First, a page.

ERIC Number: ED223473
Record Type: RIE
Publication Date: 1982-Nov
Reference Count: 0
Pupils' Thinking and Course Requirements in Science Teaching (EKNA). Newsletter School Research.
Andersson, Bjorn; And Others
The ENKA Project is concerned with two major problem areas: the conceptions of physical and chemical phenomena, central to an upper level course, held by compulsory school pupils (grades 7-9) and the implications from descriptions of pupils' conceptions and ways of reasoning for current teaching practice. To determine conceptions held, pupils were given a problem to solve and asked to explain how it was solved. This was accomplished by individual interviews or written tests in half a class period. Results indicate that: (1) Pupils have intuitive everyday conceptions of physical and chemical phenomena, such as electricity, heat, light and chemical reactions, before they receive instruction about them. (2) These everyday conceptions can be categorized. (3) Everyday conceptions within a particular field are not predictable but have to be discovered, and each field therefore has to be studied separately. (4) Everyday conceptions disrupt and impede the learning of the more adequate concepts contained in school courses. (5) Teachers are little acquainted with these everyday conceptions and their importance for learning. (6) The effect of school instruction in improving pupils' scientific thinking is not very large. Following selected examples of pupils' thinking related to electricity, matter, and optics, a brief discussion of on-going research is provided. (Author/JN)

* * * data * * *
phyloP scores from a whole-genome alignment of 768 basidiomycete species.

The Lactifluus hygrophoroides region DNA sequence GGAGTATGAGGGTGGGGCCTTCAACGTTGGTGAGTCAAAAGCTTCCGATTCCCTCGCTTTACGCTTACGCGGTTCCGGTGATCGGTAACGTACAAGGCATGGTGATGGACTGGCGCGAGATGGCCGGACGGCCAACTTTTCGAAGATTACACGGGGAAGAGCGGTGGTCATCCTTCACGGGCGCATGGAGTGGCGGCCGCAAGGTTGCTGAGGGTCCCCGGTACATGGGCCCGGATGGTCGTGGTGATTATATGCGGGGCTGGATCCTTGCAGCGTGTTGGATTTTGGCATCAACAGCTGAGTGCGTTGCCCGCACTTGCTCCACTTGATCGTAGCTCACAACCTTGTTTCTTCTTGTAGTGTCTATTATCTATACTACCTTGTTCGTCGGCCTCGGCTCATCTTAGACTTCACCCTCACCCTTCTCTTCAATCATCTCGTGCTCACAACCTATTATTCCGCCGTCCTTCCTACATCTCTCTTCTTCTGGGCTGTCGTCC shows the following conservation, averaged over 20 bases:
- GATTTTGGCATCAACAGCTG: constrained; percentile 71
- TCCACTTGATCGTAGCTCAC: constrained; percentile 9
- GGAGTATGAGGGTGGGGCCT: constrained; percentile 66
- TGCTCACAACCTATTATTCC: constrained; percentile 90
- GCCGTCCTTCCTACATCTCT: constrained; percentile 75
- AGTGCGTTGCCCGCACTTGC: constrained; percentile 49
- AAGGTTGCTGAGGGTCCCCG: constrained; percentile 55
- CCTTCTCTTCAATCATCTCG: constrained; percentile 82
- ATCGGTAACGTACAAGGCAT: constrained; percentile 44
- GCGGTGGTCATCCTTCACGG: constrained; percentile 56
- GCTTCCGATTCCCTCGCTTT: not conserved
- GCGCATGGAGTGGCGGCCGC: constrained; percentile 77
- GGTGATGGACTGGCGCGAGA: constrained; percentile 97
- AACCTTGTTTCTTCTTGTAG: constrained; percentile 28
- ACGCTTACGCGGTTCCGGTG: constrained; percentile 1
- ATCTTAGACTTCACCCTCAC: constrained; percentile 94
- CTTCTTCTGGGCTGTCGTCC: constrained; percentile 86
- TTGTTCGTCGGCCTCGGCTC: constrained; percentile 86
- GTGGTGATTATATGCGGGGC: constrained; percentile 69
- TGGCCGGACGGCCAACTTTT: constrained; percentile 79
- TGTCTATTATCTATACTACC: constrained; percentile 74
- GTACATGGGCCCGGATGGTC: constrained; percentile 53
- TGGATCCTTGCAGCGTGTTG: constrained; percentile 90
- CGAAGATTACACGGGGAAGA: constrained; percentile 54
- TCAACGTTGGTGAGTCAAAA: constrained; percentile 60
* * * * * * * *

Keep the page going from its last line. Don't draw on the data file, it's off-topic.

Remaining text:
Publication Type: Reports - Descriptive
Education Level: N/A
Authoring Institution: Skoloverstyrelsen National Board of Education, Stockholm (Sweden).
Identifiers: Misconceptions; Science Education Research; Sweden